Thursday, 3 November 2016

the beauty is in the curve [other imperfections]

Someone wrote 'smile is the most beautiful curve of a woman's body'.
Sounds like a cliche? - well, maybe it is but for me it became an expression of feminine self-esteem, empowerment and fight for the abolition of social stereotypes.
It's true that men also smile and also seduce us with their somewhat sexy smiles. But, the point about this sentence, spreaded on the internet in pictures or quotes, is that it provided a wider debate on the issue on  women's body diversity and how much society worships some over others. 

We all know that throughout the centuries female sensuality has been seen as devil’s weapon, a powerful weapon to overthrow male supremacies. The old tales where lust is the devil’s work in a woman’s shape have been widely released in the cinema, music, theatre performances, literature, paintings and so on, and even advertisement doesn’t get away by selling the famous irony that men rule the world, but always having their woman behind (go figures the metaphor).

Women are born and grow up within different types of physiognomy, such as men do, being some of them skinnier and taller, others shorter amd plus sized and some others in between but all of them women with the right to a society that doesn’t judge them by looks as if it was the only passport to their true identity. Nevertheless, it seems to subsist a social stereotype on how men prefer blonde ones, taller ones or ladies who get their fabricated bodies in the gyms or have plastic surgeries as quick as buying a new pair of shoes, at least is what cinema shows us or the commercials and the recurrent photos around social network with more followers.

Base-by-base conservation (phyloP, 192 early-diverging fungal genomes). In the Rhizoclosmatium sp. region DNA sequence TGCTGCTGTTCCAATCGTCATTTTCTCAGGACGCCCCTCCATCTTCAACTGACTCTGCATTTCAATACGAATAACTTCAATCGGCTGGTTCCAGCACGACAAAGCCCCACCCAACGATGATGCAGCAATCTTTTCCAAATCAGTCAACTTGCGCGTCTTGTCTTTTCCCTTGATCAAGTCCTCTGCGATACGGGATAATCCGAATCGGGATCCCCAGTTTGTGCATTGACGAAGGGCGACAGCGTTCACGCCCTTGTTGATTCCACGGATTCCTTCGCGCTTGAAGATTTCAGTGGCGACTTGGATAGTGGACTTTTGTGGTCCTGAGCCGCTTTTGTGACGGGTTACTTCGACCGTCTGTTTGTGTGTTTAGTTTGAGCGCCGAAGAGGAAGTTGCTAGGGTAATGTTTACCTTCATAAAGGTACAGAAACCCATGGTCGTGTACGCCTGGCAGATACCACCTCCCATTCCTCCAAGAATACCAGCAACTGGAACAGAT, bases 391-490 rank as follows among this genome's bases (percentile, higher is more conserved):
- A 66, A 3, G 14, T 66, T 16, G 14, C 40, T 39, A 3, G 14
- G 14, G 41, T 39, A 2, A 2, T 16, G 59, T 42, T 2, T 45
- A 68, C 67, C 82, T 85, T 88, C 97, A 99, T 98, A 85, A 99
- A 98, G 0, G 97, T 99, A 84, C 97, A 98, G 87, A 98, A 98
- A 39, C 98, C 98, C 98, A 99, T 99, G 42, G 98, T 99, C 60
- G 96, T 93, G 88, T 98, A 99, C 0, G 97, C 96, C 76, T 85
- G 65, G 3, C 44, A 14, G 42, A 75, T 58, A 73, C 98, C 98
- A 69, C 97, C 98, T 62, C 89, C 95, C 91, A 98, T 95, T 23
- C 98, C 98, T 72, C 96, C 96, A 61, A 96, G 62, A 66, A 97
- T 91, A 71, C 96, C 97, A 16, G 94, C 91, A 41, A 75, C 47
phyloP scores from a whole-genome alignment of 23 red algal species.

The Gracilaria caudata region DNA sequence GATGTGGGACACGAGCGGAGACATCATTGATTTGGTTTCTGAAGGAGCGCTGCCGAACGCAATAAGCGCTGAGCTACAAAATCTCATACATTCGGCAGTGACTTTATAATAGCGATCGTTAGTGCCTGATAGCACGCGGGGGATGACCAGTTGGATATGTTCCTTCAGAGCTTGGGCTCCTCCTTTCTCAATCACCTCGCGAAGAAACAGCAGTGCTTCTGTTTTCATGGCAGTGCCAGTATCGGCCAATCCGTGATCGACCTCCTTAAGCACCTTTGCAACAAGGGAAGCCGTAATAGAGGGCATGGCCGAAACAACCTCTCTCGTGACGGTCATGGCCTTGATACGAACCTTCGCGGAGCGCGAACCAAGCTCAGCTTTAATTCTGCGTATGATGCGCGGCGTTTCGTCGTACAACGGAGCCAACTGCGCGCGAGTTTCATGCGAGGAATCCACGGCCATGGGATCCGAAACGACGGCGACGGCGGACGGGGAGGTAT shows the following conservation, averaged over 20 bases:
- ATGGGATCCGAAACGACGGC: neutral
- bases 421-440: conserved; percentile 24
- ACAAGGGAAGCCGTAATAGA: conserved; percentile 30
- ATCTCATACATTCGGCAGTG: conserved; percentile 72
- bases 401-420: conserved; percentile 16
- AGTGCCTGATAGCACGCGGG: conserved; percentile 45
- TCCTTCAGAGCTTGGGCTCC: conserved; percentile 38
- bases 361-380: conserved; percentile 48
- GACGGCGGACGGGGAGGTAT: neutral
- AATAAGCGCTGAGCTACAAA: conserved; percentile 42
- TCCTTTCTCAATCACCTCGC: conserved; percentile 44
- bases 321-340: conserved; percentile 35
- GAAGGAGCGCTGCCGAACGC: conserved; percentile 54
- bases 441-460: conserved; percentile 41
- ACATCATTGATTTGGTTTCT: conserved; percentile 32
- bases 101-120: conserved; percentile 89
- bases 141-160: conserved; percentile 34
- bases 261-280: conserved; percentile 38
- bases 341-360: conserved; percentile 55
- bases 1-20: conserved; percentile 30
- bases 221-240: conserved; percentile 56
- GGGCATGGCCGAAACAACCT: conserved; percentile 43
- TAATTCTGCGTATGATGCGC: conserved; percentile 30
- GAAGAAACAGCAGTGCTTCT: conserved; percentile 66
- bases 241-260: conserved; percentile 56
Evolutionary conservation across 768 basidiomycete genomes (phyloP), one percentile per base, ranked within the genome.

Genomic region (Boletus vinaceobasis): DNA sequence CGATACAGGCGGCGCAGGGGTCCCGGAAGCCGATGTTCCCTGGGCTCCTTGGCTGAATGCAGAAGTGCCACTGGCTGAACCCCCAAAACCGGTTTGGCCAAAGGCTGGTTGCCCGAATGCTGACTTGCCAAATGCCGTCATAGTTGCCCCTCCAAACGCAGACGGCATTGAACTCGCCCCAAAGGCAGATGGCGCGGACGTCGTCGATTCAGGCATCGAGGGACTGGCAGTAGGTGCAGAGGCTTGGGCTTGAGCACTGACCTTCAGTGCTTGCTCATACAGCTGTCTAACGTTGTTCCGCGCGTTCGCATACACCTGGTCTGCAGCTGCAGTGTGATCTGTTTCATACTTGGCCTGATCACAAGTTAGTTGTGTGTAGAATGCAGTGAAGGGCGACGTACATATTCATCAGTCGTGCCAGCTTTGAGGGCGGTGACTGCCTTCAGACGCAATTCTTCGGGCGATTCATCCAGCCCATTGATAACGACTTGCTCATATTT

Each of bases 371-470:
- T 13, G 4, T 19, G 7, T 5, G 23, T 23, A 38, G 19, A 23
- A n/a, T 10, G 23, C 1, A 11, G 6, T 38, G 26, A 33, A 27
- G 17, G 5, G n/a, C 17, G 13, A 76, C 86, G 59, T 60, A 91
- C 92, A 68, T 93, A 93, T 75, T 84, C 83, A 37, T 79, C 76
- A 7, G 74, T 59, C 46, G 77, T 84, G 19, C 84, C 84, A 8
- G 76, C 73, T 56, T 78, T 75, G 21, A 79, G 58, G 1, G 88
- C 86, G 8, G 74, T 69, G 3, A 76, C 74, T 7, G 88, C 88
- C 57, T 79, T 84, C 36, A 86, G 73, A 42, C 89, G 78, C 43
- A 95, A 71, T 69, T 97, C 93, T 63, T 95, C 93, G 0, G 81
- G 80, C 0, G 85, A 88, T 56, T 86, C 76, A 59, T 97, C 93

And if in the last years we have witnessed a change in the male world by several emerging fashion  values. New cosmetics or non-sense definitions like metrosexual, lumbersexual and others, we still perpetuate the idea that women have to be perfect human beings, according to major patterns, and keep it all together as multitasking in life’s daily labor.
In the last times I have been understanding that society mustn’t have power to control humans but the other way around. And that beauty is to be seen in the details, not in the ‘package’ we grow in. Skin will wrinkle, muscles will get flaccid, strength will weaken, hair will get grey and thinner and eld will get to those lucky enough to live many years around.
For all of these reasons, I believe that smile is really the only curve to endure in a woman’s body, and in a man’s, why not?

 by Nádia Simão

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